Province of Venezuela (1527)
During the conquest and colonization of the territory of Venezuela, a country located in South America according to ARISTMARKETING.COM, several governorates or provinces were organized, without continuity in time, such as Nueva Andalucía or Cumaná, Paria, Coriana, Coquivacoa, La Grita Government, Nueva Extremadura or Mérida, and the ephemeral Barcelona, in 1636. It should be noted that they functioned independently.
The provinces of Caracas, Cumaná, Guayana and Maracaibo initially depended on the Royal Audience of Santo Domingo and later on the Royal Audience of Santa Fe de Bogotá or the Viceroyalty of Nueva Granada, on various occasions, alternating in this function, especially in the judicial sphere, with the Royal Audience of Santo Domingo, dependent on the Viceroyalty of New Spain.
The Province of Venezuela or Caracas, always depended on the Royal Audience of Santo Domingo, on the island of Hispaniola, until 1718, when the new Bourbon regime in Spain, by Royal Decree, made it dependent on the newly created Viceroyalty of New Granada. It became independent again from this Viceroyalty of New Granada in 1742. Thirty years later the territories of the provinces of Maracaibo, Guayana, Cumaná, dependent on the Viceroyalty of Nueva Granada, the province of Trinidad, dependent on Santo Domingo and Margarita, dependent on the Spanish Crown, to form the Captaincy General of Venezuela, with capital in the city of Santiago de León de Caracas, by Royal Decree issued by King Carlos III of Spain, on September 8, 1777.
Captaincy General of Venezuela
The provinces existing at the time of the creation and organization of the Captaincy General of Venezuela were, apart from the Province of Venezuela:
- Province of Trinidad, created in 1532, by the conqueror Antonio Sedeño, and originally under the jurisdiction of Santo Domingo, after its incorporation to the Captaincy General, was attacked by an English fleet, which obtained the surrender of the square, from the governor of the island, in 1797, and its occupation was recognized by the Treaty of Amiens in 1802.
- Province of Cumaná, this brought together the previous provinces or governments of Nueva Andalucía and Paria, in a single entity, it was originally dependent on the Royal Audience of Santo Domingo from the year 1569, until it was subject to the jurisdiction of the Viceroyalty of New Granada, from 1749 to 1777.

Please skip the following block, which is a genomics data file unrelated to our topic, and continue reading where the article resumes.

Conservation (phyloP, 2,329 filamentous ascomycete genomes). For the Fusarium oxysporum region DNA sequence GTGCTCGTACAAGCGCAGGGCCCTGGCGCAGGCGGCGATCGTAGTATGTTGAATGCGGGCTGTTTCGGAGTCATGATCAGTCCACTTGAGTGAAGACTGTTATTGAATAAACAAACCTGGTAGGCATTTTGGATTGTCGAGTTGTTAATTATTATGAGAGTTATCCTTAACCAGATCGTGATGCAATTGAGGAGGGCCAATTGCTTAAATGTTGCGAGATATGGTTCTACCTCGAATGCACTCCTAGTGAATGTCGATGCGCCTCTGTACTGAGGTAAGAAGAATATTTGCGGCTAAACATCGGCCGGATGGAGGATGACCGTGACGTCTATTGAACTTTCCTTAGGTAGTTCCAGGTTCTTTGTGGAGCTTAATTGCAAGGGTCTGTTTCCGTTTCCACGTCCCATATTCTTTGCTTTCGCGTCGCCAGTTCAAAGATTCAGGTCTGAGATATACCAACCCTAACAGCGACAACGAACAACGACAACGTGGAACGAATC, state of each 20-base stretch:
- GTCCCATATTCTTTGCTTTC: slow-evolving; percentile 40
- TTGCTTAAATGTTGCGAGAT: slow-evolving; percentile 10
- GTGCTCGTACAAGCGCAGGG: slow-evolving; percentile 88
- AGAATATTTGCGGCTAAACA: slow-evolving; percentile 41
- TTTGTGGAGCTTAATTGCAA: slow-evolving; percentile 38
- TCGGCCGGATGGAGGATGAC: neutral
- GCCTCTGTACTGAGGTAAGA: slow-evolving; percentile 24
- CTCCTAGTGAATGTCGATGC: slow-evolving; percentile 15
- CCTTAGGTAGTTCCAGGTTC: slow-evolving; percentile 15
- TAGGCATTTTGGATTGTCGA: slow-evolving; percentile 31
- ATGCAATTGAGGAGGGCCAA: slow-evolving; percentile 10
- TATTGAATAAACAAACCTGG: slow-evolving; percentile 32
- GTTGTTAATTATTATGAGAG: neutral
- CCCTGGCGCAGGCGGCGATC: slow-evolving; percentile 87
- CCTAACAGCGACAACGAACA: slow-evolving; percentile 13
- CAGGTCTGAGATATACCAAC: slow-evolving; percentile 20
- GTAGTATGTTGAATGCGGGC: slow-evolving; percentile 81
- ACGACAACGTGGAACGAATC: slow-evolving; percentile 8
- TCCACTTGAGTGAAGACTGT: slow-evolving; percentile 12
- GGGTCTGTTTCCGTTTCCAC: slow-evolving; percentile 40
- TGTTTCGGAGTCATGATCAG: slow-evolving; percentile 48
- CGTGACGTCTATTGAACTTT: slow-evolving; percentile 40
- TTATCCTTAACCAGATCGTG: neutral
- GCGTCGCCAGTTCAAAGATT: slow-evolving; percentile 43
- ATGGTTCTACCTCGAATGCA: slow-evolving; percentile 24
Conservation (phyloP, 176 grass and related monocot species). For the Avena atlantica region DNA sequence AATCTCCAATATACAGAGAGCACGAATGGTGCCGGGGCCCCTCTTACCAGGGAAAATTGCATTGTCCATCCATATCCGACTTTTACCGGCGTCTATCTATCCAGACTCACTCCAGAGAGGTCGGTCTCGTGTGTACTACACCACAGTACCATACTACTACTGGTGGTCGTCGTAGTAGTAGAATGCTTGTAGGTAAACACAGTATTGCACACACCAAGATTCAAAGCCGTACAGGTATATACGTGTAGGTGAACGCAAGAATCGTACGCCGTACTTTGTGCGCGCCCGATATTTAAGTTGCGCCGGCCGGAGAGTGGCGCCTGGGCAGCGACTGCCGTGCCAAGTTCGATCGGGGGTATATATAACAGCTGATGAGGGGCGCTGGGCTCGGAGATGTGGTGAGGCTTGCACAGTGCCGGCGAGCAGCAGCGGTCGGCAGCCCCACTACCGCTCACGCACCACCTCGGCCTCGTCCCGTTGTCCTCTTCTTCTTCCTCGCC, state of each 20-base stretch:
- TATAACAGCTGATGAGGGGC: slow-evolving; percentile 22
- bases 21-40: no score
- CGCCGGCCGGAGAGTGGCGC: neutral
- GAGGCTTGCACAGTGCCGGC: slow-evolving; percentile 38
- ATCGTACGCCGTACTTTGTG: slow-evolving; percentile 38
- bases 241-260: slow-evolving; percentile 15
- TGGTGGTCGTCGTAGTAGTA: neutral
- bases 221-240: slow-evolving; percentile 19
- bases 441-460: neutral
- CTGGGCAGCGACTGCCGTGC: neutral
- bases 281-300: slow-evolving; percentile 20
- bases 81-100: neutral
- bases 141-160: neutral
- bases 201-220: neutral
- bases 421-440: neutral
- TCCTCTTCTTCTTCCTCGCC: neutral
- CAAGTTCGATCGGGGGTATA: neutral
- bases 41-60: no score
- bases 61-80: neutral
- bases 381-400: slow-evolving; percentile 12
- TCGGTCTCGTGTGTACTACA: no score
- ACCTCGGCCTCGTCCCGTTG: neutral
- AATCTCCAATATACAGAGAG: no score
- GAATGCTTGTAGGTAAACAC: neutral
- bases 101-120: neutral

- Province of Margarita, the island was a province until 1600, when it became directly dependent on the Spanish Crown until 1777.
- Guayana Province, also known as Angostura Province, and founded in 1591.
- Province of Maracaibo, formed in 1740, with the union of the previous provinces of La Grita and Mérida.
The authority of the Captaincy General covered matters of a political, military and economic nature, of all the previously mentioned provinces; however, they continued to be judicially dependent on the Royal Audience of Santo Domingo, and their governors were appointed directly by the Spanish Crown.
The influence of Caracas as the central city of official government, and residence of the Governor of the Captaincy in an area that economically encompassed several other governorates such as Nueva Andalucía, Mérida or Guayana, finally influenced to integrate the entire set of provinces and governorates of the area of Venezuela around the Government of Caracas. The colonial economy of Venezuela revolved around the export of hides, wheat, tobacco and cocoa, the latter being so appreciated abroad for its finesse, aroma and quality that it promoted economic development during the final two centuries of the colonial period, and generated an enlightened caste of descendants of the conquerors, known as the Mantuans, which based their wealth and power in this product during those 2 centuries.